We have previously reported on the Coronavirus Bill. This has now received Royal Assent and so as of today, 26 March 2020, it has become law and is now the Coronavirus Act 2020.
For the purposes of our readers, schedule 29 is the main schedule and parts of the Housing Act 1988 are to be read as if it says the changes made by the Coronavirus Act 2020.
The changes start from 26 March 2020 until 30 September 2020 but that date can be extended under the Act.
The changes apply to both England and Wales.
Section 8 Notices
Before 26 March, a section 8 notice has various lengths that the notice is required to be depending on the specific grounds used from Schedule 2 Housing Act 1988.
From 26 March, the length for all grounds are to be read as if they say “three months” in all cases.
For example, by far the most common use of a section 8 notice is for two months or more rent arrears. This is ground 8 but our notice also includes ground 10 (any arrears) and ground 11 (persistently late paying rent). Ordinarily, the notice length for these grounds must be at least 14 days (plus 4 days for service) but between 26 March 2020 and 30 September 2020 (or later date if changed), the length of the section 8 notice must be at least three months (plus a further 4 days for service).
The same applies for any other ground for example ground 12 (breach of tenancy – not rent) or ground 14 (anti-social behaviour).
Section 21 Notices
Similar to section 8 notices, any reference to “two months” in section 21 Housing Act 1988 is to be read as if it says “three months” between 26 March 2020 and 30 September 2020 (or later date if extended).
Therefore, any section 21 notice given from today must be for at least three months and not two.
In addition to reading the Housing Act 1988 with the changes, the prescribed forms for the two notices (Form 3 for section 8 and Form 6A for section 21 (England only)) are to be read as if they contain the changes outlined in schedule 29 of the Coronavirus Act 2020.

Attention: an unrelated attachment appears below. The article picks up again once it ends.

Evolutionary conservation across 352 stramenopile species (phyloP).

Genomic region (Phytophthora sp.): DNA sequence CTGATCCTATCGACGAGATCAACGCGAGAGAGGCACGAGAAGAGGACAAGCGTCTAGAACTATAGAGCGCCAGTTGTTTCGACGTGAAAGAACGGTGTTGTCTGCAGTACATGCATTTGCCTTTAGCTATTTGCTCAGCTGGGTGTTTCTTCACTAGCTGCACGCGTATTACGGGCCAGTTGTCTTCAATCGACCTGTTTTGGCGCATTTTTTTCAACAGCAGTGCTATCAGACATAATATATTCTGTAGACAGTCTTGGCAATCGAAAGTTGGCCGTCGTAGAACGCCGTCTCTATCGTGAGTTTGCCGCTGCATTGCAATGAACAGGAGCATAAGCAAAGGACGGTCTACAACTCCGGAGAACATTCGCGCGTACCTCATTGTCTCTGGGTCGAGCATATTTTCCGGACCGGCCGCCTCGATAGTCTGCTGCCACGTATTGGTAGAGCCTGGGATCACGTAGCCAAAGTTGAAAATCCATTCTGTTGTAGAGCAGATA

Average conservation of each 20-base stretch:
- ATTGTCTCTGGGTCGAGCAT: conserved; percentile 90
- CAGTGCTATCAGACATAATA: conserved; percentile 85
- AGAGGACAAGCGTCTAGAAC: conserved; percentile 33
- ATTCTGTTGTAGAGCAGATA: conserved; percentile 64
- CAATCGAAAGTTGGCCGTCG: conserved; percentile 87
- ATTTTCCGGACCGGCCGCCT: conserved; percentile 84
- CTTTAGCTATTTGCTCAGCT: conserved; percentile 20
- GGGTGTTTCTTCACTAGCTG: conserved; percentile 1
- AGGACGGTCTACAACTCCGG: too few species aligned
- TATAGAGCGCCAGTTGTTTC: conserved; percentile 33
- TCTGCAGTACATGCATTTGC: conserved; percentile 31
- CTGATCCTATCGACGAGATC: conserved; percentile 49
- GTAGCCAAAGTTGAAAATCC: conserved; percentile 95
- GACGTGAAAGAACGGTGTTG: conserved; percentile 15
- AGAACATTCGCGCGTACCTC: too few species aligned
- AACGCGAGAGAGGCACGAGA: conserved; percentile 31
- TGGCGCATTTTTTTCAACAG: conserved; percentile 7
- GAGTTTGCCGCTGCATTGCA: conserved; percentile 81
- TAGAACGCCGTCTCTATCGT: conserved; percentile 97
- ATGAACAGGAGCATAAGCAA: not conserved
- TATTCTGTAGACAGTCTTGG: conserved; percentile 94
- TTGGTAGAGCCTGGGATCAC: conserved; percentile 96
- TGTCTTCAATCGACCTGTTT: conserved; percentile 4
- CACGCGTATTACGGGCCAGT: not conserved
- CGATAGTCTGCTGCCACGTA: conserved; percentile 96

The changes are fairly self explanatory in that they change any reference to a length of the notice from whatever it was to “three months”. The changes also require the notes to be read as if they say three months where relevant.
What’s unclear though is whether a new form with these changes must actually be used. Or, because the legislation is saying they are “to be read as if they say …” means the forms don’t need changing and a tenant who receives it simply reads it as if it contains the changes.
MHCLG has today published new forms (which throughout this morning have changed several times because they were wrong)!
Despite the several changes throughout this morning, they still contain additional wording which is not contained in the Coronavirus Act. The forms are prescribed by separate regulations and MHCLG has no power to simply add it’s own wording – however helpful they might think they’re being!
We are trying to get clarity on the situation and our possession notice wizard remains suspended and must not be used until the message on the possession notice page has been removed.
Upon clarity, we will update our notices (if required) and our guidance where we can. We will do this as soon as possible.
Time Limits for Acting on a Section 21 Notice
In England, a section 21 has a “use it or loose it” provision which in most cases is 6 months from the date it was served (slightly depends on the particular situation, please see here for details). This timescale has not been changed for the most common cases so in most cases the window for acting on the notice is effectively shortened.
Existing Notices Already Served
Where a section 8 or 21 notice has been served before 26 March 2020, those notices remain valid and can be acted upon after expiry in the usual way. However, in reality, with the courts mostly running in a skeleton mode, it may prove difficult to get possession orders through the system – especially if a hearing is required.
If you have an existing possession order, similarly, these can be enforced in the usual way by requesting the bailiff to attend. However, many areas (if not all) have now suspended bailiff activity so there could be extensive delays in obtaining physical possession.